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Website found liable for Google-generated page summary

     
10:19 am on Jun 2, 2009 (gmt 0)

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A Dutch judge has ruled that a website is liable for a Google-generated page description, or "snippet", that may or may not give the false impression that a local BMW dealer has gone bankrupt.

[theregister.co.uk...]

Translated snippet:

Complete name: Zwartepoorte Specialiteit: BMW...This company has been declared bankrupt, it has been acquired by the motordealer I have worked for Boat Rialto...

According to Zwartepoorte, this snippet indicated it had gone bankrupt. But it hadn't gone bankrupt. So it sued the owner of the webpage.

10:35 am on June 2, 2009 (gmt 0)

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1. The suing company first asked the website to make a change.
2. They didn't, they got sued, and the judge then ordered them to make a change.

Interesting case - but not really that big a deal, IMO.

1:35 pm on June 2, 2009 (gmt 0)

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I find this case fascinating.

Thw website that got sued happened to mention the company in question on one of their pages.

The same page also contained the phrase "This company has been declared bankrupt" (in Dutch) - referring to a completely different company.

Google then produced a snippet containing both parts in its search results, separated by ellipses.

At no time did the "offending" site ever suggest that the company in question had gone bankrupt.

But a judge ordered them to change their page.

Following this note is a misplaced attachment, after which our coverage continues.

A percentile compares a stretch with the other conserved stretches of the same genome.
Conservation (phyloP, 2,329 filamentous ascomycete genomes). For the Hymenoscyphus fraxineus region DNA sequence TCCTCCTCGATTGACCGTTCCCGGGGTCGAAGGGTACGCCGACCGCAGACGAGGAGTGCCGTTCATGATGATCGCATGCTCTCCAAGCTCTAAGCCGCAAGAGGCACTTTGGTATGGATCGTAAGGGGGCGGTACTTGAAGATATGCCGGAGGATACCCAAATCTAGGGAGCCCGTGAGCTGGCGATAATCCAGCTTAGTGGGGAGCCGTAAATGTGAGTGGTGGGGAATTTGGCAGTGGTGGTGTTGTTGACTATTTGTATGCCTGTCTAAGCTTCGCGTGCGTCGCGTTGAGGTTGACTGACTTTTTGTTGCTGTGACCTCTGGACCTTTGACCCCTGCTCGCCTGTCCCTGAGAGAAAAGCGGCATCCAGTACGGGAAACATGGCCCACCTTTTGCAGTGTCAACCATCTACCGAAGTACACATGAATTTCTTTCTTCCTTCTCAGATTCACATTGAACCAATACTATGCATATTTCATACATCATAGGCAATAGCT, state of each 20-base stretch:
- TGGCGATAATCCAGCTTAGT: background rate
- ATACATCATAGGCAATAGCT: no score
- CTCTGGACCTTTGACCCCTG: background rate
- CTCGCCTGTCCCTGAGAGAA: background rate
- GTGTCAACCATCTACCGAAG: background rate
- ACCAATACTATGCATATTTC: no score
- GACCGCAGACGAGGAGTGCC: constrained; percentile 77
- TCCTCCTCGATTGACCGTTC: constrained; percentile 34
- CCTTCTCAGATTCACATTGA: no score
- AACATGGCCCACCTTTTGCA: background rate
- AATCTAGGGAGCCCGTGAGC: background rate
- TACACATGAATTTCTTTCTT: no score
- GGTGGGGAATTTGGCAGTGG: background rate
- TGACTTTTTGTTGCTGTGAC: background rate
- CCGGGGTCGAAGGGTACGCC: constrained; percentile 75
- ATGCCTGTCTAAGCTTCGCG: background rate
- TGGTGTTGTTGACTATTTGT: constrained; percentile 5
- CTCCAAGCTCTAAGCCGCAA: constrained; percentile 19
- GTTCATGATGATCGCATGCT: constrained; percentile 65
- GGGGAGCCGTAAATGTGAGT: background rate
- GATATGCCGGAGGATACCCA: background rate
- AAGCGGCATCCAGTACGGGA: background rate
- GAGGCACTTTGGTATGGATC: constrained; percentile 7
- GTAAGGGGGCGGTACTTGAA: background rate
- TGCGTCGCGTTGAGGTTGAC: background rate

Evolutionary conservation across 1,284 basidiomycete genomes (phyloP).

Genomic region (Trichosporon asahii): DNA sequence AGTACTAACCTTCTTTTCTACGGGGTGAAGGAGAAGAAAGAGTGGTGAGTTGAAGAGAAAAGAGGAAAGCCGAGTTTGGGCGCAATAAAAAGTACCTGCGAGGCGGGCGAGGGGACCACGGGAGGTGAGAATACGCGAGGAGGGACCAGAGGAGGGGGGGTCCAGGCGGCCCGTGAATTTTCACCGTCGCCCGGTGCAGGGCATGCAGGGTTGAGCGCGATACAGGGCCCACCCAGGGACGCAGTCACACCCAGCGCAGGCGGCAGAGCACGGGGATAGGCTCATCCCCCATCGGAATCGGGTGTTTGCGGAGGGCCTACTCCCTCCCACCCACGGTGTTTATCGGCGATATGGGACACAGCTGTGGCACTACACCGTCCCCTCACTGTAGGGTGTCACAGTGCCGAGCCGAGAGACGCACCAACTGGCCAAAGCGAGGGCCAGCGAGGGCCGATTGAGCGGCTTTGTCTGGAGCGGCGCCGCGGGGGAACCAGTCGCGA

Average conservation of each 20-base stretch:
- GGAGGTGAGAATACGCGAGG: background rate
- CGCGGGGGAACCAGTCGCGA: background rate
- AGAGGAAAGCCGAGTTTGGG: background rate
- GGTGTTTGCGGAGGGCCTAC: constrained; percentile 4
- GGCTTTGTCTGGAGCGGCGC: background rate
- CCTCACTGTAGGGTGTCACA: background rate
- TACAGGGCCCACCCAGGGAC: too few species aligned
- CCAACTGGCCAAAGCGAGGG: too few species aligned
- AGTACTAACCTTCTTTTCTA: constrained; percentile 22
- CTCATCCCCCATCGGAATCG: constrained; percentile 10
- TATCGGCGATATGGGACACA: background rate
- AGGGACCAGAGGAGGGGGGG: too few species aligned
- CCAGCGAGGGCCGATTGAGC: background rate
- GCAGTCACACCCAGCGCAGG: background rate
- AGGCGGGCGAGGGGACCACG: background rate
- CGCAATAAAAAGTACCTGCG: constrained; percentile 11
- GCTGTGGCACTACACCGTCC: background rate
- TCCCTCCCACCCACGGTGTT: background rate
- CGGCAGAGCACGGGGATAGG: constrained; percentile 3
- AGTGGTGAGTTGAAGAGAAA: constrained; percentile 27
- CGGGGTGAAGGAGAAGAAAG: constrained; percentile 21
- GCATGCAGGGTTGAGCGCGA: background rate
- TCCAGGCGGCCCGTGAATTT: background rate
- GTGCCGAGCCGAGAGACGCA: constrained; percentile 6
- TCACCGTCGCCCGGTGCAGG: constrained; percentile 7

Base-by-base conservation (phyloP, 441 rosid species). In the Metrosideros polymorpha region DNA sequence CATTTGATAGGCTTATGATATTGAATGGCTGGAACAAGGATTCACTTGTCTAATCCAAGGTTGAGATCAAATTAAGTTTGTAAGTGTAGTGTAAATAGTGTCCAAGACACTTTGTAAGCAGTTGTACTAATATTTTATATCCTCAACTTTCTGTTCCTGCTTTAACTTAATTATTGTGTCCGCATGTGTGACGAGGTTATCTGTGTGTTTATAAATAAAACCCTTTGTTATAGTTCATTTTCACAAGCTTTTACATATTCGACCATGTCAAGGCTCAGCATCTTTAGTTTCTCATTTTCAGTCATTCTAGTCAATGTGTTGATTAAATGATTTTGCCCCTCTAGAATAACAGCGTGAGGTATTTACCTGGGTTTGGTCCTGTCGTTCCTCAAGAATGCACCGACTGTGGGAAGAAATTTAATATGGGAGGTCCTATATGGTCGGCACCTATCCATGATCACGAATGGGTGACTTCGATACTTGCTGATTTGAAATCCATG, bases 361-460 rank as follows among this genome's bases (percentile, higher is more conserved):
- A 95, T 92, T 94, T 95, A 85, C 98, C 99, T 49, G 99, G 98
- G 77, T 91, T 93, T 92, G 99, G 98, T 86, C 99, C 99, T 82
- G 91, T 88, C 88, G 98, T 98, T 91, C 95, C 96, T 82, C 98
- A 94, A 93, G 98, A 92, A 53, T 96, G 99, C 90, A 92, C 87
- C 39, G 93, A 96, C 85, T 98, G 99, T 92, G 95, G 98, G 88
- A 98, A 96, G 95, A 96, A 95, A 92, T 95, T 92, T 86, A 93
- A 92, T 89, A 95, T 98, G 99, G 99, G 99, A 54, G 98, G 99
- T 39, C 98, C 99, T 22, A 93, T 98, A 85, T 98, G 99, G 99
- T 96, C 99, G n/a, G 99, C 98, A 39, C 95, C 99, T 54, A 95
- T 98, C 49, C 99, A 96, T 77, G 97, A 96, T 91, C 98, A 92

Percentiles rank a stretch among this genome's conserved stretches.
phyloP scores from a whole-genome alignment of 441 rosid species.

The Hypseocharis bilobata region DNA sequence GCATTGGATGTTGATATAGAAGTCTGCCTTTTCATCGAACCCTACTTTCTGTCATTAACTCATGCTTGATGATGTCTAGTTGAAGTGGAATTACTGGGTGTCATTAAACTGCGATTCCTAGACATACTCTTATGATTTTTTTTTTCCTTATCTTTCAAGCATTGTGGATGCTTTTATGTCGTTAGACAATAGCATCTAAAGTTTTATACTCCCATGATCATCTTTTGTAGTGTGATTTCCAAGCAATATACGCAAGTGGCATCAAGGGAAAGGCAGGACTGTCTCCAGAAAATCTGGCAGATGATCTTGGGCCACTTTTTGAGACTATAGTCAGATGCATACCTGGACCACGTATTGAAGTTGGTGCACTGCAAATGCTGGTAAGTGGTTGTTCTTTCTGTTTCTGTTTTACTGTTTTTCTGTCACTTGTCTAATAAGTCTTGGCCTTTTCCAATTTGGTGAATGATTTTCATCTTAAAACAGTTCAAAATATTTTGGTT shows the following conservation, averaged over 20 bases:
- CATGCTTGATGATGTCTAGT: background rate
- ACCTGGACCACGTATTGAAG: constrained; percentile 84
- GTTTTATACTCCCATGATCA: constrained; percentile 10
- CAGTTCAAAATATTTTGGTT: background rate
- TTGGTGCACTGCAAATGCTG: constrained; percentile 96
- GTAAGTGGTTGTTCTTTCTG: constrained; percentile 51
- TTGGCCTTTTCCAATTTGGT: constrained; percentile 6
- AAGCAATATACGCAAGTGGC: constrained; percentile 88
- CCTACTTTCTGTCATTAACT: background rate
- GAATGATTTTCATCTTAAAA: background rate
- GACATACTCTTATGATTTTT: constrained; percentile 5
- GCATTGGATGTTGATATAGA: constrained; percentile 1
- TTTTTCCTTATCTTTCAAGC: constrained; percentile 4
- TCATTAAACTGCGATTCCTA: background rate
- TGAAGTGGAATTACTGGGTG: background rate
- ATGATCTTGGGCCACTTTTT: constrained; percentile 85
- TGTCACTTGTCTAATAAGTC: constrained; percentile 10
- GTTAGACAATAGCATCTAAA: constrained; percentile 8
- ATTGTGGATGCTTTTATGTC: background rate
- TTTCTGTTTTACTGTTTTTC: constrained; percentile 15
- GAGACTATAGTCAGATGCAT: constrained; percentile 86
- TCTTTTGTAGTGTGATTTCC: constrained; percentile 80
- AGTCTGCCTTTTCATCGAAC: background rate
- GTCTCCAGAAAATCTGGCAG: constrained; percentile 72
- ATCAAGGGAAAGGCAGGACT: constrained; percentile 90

Now, if I make a page that contains two unrelated statements in separate paragraphs - as I probably do on every page I write - a Google search snippet might juxtapose them in the same way.

I might, for instance say in one paragraph "There is a highly respected contributor to WebmasterWorld who uses the name Tedster" - it would be an accurate statement of fact.

Further down the page in another paragraph I might say of someone else entirely "This man is a violent criminal with numerous convictions" - equally an accurate statement of fact..

Presumably a Google snippet for the search term "Tedster criminal" would show something like "Tedster... This man is a violent criminal".

In any page of text the possibilities are endless.

Apologies to Tedster for using him as an example, but if I had used the real name of any famous celebrity then it might open the door to legal action, at least in Holland.

The judge's ruling sets an alarming precedent.

...

2:01 pm on June 2, 2009 (gmt 0)

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I don't agree with the judge's decision but push come to shove, I'd use the nosnippet meta tag before changing the page contents.

<meta name="googlebot" content="nosnippet">
2:06 pm on June 2, 2009 (gmt 0)

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Very worrying indeed potentially. I'm surprised BMW didn't sue Google (you'd have thought they'd want to get their own back after the German ban).

But I find it staggering that whoever was instructed for the defence failed to demonstrate to the judge that Google aggregated the content and that it was their responsibility. I'm sure they could have generated lots of examples of this sort of thing themselves to show where the 'problem' lies.

Maybe BMW thought they'd have a tougher time with Google and figured the quickest way to deal was to intimidate the smaller fish.

Needs reversing badly.

3:52 pm on June 2, 2009 (gmt 0)

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'Tedster criminal' does provide some interesting results.

"Tedster said something on another thread about the immune system and ... What they are doing is clearly criminal but completely unprovable. ..."

The two phrases are not even close to each other on the page in question.

 

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